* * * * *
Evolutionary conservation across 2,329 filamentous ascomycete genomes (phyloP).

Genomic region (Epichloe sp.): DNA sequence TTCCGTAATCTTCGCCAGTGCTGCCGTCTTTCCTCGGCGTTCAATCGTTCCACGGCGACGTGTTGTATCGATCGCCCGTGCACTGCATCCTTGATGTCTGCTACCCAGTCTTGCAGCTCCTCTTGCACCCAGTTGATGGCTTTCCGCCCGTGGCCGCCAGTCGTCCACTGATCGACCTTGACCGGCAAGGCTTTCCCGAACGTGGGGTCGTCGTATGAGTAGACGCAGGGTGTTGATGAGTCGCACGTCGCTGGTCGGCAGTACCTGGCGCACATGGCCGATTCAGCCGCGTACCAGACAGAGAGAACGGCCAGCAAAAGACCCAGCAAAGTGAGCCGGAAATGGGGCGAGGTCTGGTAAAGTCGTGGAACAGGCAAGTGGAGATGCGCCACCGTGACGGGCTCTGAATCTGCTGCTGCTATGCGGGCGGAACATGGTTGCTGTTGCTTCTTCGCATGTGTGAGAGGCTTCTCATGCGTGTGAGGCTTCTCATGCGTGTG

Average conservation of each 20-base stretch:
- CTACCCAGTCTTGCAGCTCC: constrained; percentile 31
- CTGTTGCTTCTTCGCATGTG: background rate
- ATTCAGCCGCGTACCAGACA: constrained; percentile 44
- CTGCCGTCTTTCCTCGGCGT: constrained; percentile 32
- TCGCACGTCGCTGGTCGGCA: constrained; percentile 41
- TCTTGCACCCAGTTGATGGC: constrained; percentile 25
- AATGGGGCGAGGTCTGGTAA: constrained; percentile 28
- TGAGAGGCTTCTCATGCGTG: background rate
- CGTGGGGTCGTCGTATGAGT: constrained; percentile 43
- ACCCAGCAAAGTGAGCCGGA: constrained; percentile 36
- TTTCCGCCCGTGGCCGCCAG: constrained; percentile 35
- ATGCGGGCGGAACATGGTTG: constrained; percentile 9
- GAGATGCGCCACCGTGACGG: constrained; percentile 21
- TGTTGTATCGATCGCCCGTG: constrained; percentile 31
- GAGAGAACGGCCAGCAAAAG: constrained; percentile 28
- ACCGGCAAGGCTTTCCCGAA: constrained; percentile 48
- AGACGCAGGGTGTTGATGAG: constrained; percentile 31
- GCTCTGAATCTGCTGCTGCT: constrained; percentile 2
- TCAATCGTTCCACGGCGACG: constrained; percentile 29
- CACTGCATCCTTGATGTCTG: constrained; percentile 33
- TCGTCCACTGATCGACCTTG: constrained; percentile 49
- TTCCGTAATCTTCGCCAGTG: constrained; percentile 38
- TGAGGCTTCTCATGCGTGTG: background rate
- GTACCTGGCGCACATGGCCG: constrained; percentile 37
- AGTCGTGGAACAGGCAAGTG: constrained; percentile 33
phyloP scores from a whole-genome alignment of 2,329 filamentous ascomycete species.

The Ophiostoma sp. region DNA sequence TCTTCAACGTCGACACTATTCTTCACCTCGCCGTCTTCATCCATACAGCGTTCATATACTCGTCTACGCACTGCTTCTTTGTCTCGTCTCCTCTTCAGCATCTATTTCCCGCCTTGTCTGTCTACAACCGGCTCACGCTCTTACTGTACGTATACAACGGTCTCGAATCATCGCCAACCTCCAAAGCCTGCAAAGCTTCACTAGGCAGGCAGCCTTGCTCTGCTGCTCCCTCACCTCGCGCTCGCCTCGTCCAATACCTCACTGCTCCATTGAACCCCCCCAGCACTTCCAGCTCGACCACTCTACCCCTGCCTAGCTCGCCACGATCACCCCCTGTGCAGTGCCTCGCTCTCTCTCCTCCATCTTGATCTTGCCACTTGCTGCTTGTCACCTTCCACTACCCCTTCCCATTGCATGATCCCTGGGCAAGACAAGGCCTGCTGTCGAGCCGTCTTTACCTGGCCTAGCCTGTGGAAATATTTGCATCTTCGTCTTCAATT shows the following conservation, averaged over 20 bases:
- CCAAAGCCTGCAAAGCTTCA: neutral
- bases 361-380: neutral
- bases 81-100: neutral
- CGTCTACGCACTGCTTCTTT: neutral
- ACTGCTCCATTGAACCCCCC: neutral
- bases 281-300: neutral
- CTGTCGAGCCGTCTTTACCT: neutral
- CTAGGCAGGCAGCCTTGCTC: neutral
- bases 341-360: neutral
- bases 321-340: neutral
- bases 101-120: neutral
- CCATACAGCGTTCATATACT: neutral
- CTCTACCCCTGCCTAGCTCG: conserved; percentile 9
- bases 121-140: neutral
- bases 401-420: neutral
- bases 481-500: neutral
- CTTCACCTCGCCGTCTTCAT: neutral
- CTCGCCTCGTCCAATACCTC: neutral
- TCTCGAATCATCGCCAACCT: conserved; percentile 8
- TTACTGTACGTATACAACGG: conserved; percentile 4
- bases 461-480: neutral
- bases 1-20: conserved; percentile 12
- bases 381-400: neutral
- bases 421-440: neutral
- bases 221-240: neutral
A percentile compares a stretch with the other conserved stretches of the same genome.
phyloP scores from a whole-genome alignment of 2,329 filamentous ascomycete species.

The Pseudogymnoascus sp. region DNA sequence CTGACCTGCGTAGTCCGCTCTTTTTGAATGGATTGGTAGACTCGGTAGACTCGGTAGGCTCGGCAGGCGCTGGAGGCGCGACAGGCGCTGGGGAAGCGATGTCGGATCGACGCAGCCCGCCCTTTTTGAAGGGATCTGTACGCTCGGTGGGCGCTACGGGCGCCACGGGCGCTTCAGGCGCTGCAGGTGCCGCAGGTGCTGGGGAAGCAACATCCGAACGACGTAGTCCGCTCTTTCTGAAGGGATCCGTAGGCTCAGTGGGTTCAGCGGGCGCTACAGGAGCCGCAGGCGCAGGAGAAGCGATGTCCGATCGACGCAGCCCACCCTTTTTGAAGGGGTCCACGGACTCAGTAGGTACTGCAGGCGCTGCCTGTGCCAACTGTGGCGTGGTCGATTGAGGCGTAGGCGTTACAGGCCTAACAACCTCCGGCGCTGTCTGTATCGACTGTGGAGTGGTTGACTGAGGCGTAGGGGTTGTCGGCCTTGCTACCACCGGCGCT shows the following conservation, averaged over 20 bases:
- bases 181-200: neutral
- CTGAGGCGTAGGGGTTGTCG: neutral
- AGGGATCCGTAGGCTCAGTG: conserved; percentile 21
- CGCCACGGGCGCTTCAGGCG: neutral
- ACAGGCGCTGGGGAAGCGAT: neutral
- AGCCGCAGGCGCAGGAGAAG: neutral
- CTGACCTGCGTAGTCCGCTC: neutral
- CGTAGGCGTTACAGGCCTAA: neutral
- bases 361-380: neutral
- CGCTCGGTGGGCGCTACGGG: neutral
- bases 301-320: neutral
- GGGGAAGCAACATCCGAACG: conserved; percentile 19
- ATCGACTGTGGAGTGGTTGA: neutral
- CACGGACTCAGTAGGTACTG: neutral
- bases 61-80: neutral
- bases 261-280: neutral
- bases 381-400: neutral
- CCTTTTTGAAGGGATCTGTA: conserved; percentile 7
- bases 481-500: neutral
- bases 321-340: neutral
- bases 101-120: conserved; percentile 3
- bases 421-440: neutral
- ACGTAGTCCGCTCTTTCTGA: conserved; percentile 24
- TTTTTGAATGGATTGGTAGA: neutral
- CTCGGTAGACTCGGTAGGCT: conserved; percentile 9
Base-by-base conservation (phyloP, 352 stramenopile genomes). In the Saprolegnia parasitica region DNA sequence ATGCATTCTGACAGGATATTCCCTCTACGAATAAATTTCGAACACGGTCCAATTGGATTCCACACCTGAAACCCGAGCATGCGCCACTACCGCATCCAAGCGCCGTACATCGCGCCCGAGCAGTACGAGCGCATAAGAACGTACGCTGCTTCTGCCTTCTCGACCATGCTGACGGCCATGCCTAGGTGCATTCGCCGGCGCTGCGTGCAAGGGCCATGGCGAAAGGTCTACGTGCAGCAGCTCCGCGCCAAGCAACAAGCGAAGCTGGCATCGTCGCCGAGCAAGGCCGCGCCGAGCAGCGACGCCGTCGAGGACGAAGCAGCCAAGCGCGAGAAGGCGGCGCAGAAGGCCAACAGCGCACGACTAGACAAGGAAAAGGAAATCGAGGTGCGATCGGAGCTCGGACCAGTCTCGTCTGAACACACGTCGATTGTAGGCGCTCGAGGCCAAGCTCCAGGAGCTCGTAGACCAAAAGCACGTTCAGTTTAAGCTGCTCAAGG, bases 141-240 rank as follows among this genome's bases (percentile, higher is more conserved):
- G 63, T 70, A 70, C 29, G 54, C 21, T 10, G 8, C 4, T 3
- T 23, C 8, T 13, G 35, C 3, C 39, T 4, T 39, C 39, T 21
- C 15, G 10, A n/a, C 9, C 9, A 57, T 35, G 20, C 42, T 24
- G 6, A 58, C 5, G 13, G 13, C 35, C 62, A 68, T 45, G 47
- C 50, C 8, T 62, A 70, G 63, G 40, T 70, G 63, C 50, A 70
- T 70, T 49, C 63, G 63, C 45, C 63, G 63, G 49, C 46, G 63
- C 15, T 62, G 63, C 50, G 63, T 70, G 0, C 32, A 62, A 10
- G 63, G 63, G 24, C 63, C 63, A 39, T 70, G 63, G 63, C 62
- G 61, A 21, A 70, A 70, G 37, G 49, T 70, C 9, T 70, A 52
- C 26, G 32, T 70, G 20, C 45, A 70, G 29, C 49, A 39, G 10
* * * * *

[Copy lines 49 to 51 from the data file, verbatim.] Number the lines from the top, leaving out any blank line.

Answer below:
- TCTCGAATCATCGCCAACCT: conserved; percentile 8
- TTACTGTACGTATACAACGG: conserved; percentile 4
- bases 461-480: neutral